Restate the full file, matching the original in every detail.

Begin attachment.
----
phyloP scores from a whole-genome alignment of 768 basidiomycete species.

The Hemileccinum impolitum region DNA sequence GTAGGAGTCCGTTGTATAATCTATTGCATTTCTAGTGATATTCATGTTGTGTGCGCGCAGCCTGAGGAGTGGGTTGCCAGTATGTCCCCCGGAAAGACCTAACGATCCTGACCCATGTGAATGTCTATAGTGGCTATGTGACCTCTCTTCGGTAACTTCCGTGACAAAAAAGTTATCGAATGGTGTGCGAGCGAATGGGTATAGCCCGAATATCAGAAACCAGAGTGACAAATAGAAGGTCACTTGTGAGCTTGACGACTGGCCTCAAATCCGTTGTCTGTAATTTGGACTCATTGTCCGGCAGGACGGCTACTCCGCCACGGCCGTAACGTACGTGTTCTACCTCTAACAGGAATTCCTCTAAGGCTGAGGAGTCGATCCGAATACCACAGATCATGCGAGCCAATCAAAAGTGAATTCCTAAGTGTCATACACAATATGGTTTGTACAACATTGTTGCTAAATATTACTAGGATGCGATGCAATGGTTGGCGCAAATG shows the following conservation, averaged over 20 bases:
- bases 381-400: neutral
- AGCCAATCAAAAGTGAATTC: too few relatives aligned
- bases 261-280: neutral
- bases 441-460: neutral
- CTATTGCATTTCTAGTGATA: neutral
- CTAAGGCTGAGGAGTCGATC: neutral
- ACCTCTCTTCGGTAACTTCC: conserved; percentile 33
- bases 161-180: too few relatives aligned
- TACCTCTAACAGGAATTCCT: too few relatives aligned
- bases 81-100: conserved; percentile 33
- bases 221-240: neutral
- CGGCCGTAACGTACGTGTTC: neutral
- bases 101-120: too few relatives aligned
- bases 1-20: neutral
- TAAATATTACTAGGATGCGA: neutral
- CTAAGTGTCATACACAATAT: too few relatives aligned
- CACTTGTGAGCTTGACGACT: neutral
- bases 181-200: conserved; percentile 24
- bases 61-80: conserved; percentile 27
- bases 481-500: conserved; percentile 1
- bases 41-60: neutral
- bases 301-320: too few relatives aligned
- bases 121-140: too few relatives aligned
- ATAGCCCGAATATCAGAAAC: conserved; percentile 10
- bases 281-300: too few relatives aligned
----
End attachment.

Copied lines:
phyloP scores from a whole-genome alignment of 768 basidiomycete species.

The Hemileccinum impolitum region DNA sequence GTAGGAGTCCGTTGTATAATCTATTGCATTTCTAGTGATATTCATGTTGTGTGCGCGCAGCCTGAGGAGTGGGTTGCCAGTATGTCCCCCGGAAAGACCTAACGATCCTGACCCATGTGAATGTCTATAGTGGCTATGTGACCTCTCTTCGGTAACTTCCGTGACAAAAAAGTTATCGAATGGTGTGCGAGCGAATGGGTATAGCCCGAATATCAGAAACCAGAGTGACAAATAGAAGGTCACTTGTGAGCTTGACGACTGGCCTCAAATCCGTTGTCTGTAATTTGGACTCATTGTCCGGCAGGACGGCTACTCCGCCACGGCCGTAACGTACGTGTTCTACCTCTAACAGGAATTCCTCTAAGGCTGAGGAGTCGATCCGAATACCACAGATCATGCGAGCCAATCAAAAGTGAATTCCTAAGTGTCATACACAATATGGTTTGTACAACATTGTTGCTAAATATTACTAGGATGCGATGCAATGGTTGGCGCAAATG shows the following conservation, averaged over 20 bases:
- bases 381-400: neutral
- AGCCAATCAAAAGTGAATTC: too few relatives aligned
- bases 261-280: neutral
- bases 441-460: neutral
- CTATTGCATTTCTAGTGATA: neutral
- CTAAGGCTGAGGAGTCGATC: neutral
- ACCTCTCTTCGGTAACTTCC: conserved; percentile 33
- bases 161-180: too few relatives aligned
- TACCTCTAACAGGAATTCCT: too few relatives aligned
- bases 81-100: conserved; percentile 33
- bases 221-240: neutral
- CGGCCGTAACGTACGTGTTC: neutral
- bases 101-120: too few relatives aligned
- bases 1-20: neutral
- TAAATATTACTAGGATGCGA: neutral
- CTAAGTGTCATACACAATAT: too few relatives aligned
- CACTTGTGAGCTTGACGACT: neutral
- bases 181-200: conserved; percentile 24
- bases 61-80: conserved; percentile 27
- bases 481-500: conserved; percentile 1
- bases 41-60: neutral
- bases 301-320: too few relatives aligned
- bases 121-140: too few relatives aligned
- ATAGCCCGAATATCAGAAAC: conserved; percentile 10
- bases 281-300: too few relatives aligned